more on the relativity of truth.

The relativity of truth doesn’t mean that all truths are equally valid. Among relative truths, some are more truthful than others. And how can we measure their truthfulness? Ideally, the correspondence between the concept and the object in an absolute truth would be an identity. In the real world there is no possible identity between concepts and objects. Their correspondence instead is formed by mental associations. Associations in turn, have different degrees of consistency: consistency with experience and logical consistency. So among relative truths, the concepts that are more truthful are the ones with higher degrees of logical consistency and higher degrees of consistency with experience; that is, the ones that approximate reality with higher degrees of objectivity.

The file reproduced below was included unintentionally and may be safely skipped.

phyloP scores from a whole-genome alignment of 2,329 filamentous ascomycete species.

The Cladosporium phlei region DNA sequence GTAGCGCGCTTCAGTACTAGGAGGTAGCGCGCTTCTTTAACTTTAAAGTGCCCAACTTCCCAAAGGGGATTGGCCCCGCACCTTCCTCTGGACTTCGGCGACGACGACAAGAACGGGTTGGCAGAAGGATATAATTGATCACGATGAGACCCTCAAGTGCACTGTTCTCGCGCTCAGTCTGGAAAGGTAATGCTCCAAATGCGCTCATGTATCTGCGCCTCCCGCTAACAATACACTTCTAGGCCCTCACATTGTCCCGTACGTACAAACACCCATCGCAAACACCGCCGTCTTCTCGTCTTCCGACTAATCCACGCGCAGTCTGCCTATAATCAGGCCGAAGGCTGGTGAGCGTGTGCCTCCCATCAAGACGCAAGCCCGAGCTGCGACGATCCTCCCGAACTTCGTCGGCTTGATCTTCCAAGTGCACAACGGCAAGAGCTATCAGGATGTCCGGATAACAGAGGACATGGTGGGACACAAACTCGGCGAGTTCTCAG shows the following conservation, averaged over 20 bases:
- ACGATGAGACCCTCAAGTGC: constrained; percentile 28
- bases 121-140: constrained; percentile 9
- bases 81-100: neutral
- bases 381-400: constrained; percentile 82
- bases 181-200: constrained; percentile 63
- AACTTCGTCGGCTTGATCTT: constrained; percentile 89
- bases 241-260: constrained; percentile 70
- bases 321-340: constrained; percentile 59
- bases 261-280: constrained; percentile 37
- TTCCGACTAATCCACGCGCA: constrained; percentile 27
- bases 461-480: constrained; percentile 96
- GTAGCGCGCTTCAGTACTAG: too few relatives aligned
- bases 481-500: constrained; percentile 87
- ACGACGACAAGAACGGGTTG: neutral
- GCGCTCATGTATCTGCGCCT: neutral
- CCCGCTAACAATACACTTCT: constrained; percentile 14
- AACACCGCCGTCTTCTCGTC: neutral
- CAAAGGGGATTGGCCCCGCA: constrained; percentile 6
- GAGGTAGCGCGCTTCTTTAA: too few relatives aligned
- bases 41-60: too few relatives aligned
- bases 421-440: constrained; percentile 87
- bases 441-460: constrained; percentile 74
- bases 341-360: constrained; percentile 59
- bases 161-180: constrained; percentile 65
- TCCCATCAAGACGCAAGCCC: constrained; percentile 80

There is an apparent logical contradiction in stating that ‘truth is relative’; for it seems as if we would be stating an absolute truth. But the contradiction is not rela and the relativity of truth not only is consistent with monism and experience, but it is also self-consistent. If we think of the concept of ‘relative truth’ as an absolute, it seems to be self-contradictory. But regardless of what we think, the concept of ‘relative truth’ is itself subjective, for there are not two persons in the world with identical ideas about ‘relative truth‘; and not in any one person idea of ‘relative truth’ is ever the same. The concept of ‘relative truth’ then, is subjective therefore relative. Furthermore, it is relative and more truthful than the idea of an absolute truth, for it is self-consistent and more consistent with experience than the concept of absolute truths.


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